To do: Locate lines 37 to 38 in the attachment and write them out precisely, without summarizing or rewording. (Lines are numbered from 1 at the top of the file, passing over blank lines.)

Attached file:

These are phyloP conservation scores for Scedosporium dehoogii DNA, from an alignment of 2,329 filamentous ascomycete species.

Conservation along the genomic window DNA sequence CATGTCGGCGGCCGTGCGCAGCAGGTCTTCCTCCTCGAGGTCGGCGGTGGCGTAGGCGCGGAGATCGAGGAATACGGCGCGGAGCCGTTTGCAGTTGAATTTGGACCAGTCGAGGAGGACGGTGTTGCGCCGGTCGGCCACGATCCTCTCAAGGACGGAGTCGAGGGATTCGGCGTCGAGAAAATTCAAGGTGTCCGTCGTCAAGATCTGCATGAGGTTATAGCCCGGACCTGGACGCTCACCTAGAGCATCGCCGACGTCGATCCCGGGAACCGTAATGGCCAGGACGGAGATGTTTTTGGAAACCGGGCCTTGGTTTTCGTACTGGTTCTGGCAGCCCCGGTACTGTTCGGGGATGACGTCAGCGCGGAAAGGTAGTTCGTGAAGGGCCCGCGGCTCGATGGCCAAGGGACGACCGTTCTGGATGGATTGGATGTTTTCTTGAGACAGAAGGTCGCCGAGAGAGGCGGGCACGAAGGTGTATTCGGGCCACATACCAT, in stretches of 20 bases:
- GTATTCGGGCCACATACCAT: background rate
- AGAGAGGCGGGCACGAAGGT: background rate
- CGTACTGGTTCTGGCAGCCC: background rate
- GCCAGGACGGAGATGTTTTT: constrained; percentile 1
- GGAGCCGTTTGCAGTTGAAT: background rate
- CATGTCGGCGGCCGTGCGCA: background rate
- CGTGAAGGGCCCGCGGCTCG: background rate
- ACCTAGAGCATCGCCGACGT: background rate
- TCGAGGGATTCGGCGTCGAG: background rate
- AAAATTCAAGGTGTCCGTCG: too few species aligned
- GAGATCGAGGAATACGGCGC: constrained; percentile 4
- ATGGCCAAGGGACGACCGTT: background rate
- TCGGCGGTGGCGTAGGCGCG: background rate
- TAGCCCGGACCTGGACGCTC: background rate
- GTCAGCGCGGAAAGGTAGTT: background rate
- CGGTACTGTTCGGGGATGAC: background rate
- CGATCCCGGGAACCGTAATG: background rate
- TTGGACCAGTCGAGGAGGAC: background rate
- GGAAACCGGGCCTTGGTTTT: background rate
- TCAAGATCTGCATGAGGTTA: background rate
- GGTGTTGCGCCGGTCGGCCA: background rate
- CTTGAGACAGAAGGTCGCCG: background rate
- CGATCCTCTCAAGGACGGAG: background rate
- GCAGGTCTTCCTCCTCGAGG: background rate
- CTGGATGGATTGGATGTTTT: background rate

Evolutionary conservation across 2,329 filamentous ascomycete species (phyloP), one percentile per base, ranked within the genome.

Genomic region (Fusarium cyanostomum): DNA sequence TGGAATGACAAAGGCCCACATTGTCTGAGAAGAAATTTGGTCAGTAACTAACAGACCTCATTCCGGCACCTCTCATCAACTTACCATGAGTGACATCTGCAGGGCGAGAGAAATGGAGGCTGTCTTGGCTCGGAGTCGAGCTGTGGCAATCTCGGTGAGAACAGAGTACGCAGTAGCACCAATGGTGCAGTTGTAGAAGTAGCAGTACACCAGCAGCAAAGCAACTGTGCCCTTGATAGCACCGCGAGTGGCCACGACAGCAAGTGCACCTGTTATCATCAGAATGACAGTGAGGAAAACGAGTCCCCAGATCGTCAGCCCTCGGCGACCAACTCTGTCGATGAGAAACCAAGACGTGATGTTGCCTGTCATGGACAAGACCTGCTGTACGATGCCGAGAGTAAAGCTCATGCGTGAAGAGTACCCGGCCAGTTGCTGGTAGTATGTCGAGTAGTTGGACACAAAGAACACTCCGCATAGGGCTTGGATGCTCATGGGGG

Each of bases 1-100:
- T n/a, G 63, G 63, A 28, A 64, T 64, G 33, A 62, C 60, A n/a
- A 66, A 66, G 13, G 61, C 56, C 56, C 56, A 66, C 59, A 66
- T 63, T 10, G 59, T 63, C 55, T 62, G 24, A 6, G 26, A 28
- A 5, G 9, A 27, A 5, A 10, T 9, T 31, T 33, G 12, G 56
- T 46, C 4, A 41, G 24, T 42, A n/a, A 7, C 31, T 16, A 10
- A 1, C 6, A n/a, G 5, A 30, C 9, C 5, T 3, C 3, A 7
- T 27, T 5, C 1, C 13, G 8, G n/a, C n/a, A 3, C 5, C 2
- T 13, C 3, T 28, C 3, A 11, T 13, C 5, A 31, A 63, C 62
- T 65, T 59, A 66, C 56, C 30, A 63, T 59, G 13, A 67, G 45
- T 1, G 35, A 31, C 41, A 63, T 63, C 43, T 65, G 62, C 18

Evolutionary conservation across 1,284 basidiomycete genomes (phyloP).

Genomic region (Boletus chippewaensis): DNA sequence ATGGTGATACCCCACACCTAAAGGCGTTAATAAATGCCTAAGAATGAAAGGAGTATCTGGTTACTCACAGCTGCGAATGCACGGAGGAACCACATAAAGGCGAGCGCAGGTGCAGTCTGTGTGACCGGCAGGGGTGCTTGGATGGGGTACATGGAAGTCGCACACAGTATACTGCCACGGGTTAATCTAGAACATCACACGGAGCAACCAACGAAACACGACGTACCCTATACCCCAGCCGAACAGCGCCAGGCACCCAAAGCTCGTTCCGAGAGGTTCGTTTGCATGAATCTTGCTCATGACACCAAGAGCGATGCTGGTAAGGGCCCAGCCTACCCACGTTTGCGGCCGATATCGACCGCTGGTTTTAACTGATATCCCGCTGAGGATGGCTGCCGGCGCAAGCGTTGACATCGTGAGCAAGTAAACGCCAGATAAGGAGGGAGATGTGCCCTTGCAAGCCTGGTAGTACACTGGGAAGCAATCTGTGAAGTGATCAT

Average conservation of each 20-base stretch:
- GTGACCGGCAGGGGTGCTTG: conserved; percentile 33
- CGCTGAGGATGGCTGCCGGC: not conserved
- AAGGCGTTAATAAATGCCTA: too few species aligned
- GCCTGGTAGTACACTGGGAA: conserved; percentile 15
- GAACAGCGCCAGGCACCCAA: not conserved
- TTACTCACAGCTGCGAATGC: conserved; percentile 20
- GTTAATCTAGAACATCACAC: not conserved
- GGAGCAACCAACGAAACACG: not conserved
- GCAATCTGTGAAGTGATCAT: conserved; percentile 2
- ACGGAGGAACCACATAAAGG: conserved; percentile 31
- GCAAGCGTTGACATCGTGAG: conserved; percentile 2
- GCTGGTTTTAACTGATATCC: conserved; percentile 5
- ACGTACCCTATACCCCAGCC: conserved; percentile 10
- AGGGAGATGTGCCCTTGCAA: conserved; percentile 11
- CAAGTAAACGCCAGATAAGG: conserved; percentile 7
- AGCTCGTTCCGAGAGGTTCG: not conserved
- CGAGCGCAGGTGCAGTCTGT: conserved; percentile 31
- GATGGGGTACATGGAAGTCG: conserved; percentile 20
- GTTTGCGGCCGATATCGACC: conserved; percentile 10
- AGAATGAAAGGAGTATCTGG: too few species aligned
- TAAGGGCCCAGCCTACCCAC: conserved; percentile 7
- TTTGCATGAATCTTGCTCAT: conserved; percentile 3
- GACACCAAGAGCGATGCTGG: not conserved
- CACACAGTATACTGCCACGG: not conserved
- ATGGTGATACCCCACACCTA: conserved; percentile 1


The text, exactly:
- T 27, T 5, C 1, C 13, G 8, G n/a, C n/a, A 3, C 5, C 2
- T 13, C 3, T 28, C 3, A 11, T 13, C 5, A 31, A 63, C 62